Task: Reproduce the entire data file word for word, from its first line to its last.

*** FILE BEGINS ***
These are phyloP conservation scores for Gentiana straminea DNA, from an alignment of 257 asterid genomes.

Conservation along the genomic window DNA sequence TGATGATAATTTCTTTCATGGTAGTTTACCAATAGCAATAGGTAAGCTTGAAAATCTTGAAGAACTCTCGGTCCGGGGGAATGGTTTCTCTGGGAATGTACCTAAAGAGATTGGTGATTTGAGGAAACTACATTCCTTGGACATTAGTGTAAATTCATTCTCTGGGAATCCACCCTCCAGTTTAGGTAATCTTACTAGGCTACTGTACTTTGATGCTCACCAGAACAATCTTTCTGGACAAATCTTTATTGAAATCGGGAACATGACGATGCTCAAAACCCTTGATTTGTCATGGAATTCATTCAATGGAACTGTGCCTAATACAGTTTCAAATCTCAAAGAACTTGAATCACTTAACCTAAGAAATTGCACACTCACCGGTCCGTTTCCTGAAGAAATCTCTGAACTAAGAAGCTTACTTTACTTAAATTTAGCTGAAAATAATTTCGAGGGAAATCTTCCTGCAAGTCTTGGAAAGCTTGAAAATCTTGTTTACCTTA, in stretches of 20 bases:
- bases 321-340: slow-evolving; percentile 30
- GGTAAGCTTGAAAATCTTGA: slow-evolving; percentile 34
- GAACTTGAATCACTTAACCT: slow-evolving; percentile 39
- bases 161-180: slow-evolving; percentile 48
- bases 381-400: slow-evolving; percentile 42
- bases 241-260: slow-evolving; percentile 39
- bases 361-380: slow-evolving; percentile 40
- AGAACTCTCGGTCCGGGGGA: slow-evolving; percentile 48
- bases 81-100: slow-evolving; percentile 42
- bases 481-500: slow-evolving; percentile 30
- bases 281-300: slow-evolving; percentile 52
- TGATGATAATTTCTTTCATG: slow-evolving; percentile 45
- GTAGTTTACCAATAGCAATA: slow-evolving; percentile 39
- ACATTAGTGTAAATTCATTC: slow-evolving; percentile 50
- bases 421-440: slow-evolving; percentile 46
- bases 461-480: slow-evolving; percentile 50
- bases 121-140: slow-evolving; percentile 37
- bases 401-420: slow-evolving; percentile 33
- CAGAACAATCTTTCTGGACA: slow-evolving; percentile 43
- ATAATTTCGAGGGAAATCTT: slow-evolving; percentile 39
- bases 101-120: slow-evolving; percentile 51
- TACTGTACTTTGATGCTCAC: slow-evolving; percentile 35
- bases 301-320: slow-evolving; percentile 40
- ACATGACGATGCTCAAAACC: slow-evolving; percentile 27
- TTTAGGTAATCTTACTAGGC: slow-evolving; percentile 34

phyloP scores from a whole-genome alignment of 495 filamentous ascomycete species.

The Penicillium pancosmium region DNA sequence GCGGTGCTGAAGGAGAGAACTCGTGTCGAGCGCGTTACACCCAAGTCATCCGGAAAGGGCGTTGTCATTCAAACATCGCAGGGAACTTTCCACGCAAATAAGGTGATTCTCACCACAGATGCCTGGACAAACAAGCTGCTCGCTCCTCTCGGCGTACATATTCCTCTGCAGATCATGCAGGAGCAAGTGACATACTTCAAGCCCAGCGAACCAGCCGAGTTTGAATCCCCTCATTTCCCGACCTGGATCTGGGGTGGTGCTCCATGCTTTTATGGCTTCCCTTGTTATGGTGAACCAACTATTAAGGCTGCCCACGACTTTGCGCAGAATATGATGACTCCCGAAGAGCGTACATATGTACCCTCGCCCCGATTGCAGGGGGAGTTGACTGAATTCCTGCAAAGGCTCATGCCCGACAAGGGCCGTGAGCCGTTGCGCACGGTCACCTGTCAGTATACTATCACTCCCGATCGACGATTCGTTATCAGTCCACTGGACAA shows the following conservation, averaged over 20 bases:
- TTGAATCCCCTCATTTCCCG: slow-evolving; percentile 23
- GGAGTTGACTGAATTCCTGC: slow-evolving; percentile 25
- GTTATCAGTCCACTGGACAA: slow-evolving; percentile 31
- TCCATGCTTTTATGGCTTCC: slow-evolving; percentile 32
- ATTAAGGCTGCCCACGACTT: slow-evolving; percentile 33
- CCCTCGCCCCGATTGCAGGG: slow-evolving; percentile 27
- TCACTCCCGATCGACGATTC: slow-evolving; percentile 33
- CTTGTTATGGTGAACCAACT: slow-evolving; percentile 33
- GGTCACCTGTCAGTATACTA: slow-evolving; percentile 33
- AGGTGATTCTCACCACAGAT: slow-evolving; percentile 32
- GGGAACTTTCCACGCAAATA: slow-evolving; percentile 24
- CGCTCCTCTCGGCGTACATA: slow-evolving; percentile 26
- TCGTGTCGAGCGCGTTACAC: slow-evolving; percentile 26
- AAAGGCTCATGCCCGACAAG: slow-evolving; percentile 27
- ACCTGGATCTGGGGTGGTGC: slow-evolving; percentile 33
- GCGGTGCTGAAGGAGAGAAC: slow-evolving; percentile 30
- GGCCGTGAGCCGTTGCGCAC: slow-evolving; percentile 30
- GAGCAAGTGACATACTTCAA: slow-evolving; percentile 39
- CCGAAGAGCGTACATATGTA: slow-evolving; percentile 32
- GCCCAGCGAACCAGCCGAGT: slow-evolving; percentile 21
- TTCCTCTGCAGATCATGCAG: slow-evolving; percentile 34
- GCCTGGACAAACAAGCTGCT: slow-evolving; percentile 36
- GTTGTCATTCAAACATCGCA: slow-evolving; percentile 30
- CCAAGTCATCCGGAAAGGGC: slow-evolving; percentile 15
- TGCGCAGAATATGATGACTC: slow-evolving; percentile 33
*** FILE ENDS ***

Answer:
These are phyloP conservation scores for Gentiana straminea DNA, from an alignment of 257 asterid genomes.

Conservation along the genomic window DNA sequence TGATGATAATTTCTTTCATGGTAGTTTACCAATAGCAATAGGTAAGCTTGAAAATCTTGAAGAACTCTCGGTCCGGGGGAATGGTTTCTCTGGGAATGTACCTAAAGAGATTGGTGATTTGAGGAAACTACATTCCTTGGACATTAGTGTAAATTCATTCTCTGGGAATCCACCCTCCAGTTTAGGTAATCTTACTAGGCTACTGTACTTTGATGCTCACCAGAACAATCTTTCTGGACAAATCTTTATTGAAATCGGGAACATGACGATGCTCAAAACCCTTGATTTGTCATGGAATTCATTCAATGGAACTGTGCCTAATACAGTTTCAAATCTCAAAGAACTTGAATCACTTAACCTAAGAAATTGCACACTCACCGGTCCGTTTCCTGAAGAAATCTCTGAACTAAGAAGCTTACTTTACTTAAATTTAGCTGAAAATAATTTCGAGGGAAATCTTCCTGCAAGTCTTGGAAAGCTTGAAAATCTTGTTTACCTTA, in stretches of 20 bases:
- bases 321-340: slow-evolving; percentile 30
- GGTAAGCTTGAAAATCTTGA: slow-evolving; percentile 34
- GAACTTGAATCACTTAACCT: slow-evolving; percentile 39
- bases 161-180: slow-evolving; percentile 48
- bases 381-400: slow-evolving; percentile 42
- bases 241-260: slow-evolving; percentile 39
- bases 361-380: slow-evolving; percentile 40
- AGAACTCTCGGTCCGGGGGA: slow-evolving; percentile 48
- bases 81-100: slow-evolving; percentile 42
- bases 481-500: slow-evolving; percentile 30
- bases 281-300: slow-evolving; percentile 52
- TGATGATAATTTCTTTCATG: slow-evolving; percentile 45
- GTAGTTTACCAATAGCAATA: slow-evolving; percentile 39
- ACATTAGTGTAAATTCATTC: slow-evolving; percentile 50
- bases 421-440: slow-evolving; percentile 46
- bases 461-480: slow-evolving; percentile 50
- bases 121-140: slow-evolving; percentile 37
- bases 401-420: slow-evolving; percentile 33
- CAGAACAATCTTTCTGGACA: slow-evolving; percentile 43
- ATAATTTCGAGGGAAATCTT: slow-evolving; percentile 39
- bases 101-120: slow-evolving; percentile 51
- TACTGTACTTTGATGCTCAC: slow-evolving; percentile 35
- bases 301-320: slow-evolving; percentile 40
- ACATGACGATGCTCAAAACC: slow-evolving; percentile 27
- TTTAGGTAATCTTACTAGGC: slow-evolving; percentile 34

phyloP scores from a whole-genome alignment of 495 filamentous ascomycete species.

The Penicillium pancosmium region DNA sequence GCGGTGCTGAAGGAGAGAACTCGTGTCGAGCGCGTTACACCCAAGTCATCCGGAAAGGGCGTTGTCATTCAAACATCGCAGGGAACTTTCCACGCAAATAAGGTGATTCTCACCACAGATGCCTGGACAAACAAGCTGCTCGCTCCTCTCGGCGTACATATTCCTCTGCAGATCATGCAGGAGCAAGTGACATACTTCAAGCCCAGCGAACCAGCCGAGTTTGAATCCCCTCATTTCCCGACCTGGATCTGGGGTGGTGCTCCATGCTTTTATGGCTTCCCTTGTTATGGTGAACCAACTATTAAGGCTGCCCACGACTTTGCGCAGAATATGATGACTCCCGAAGAGCGTACATATGTACCCTCGCCCCGATTGCAGGGGGAGTTGACTGAATTCCTGCAAAGGCTCATGCCCGACAAGGGCCGTGAGCCGTTGCGCACGGTCACCTGTCAGTATACTATCACTCCCGATCGACGATTCGTTATCAGTCCACTGGACAA shows the following conservation, averaged over 20 bases:
- TTGAATCCCCTCATTTCCCG: slow-evolving; percentile 23
- GGAGTTGACTGAATTCCTGC: slow-evolving; percentile 25
- GTTATCAGTCCACTGGACAA: slow-evolving; percentile 31
- TCCATGCTTTTATGGCTTCC: slow-evolving; percentile 32
- ATTAAGGCTGCCCACGACTT: slow-evolving; percentile 33
- CCCTCGCCCCGATTGCAGGG: slow-evolving; percentile 27
- TCACTCCCGATCGACGATTC: slow-evolving; percentile 33
- CTTGTTATGGTGAACCAACT: slow-evolving; percentile 33
- GGTCACCTGTCAGTATACTA: slow-evolving; percentile 33
- AGGTGATTCTCACCACAGAT: slow-evolving; percentile 32
- GGGAACTTTCCACGCAAATA: slow-evolving; percentile 24
- CGCTCCTCTCGGCGTACATA: slow-evolving; percentile 26
- TCGTGTCGAGCGCGTTACAC: slow-evolving; percentile 26
- AAAGGCTCATGCCCGACAAG: slow-evolving; percentile 27
- ACCTGGATCTGGGGTGGTGC: slow-evolving; percentile 33
- GCGGTGCTGAAGGAGAGAAC: slow-evolving; percentile 30
- GGCCGTGAGCCGTTGCGCAC: slow-evolving; percentile 30
- GAGCAAGTGACATACTTCAA: slow-evolving; percentile 39
- CCGAAGAGCGTACATATGTA: slow-evolving; percentile 32
- GCCCAGCGAACCAGCCGAGT: slow-evolving; percentile 21
- TTCCTCTGCAGATCATGCAG: slow-evolving; percentile 34
- GCCTGGACAAACAAGCTGCT: slow-evolving; percentile 36
- GTTGTCATTCAAACATCGCA: slow-evolving; percentile 30
- CCAAGTCATCCGGAAAGGGC: slow-evolving; percentile 15
- TGCGCAGAATATGATGACTC: slow-evolving; percentile 33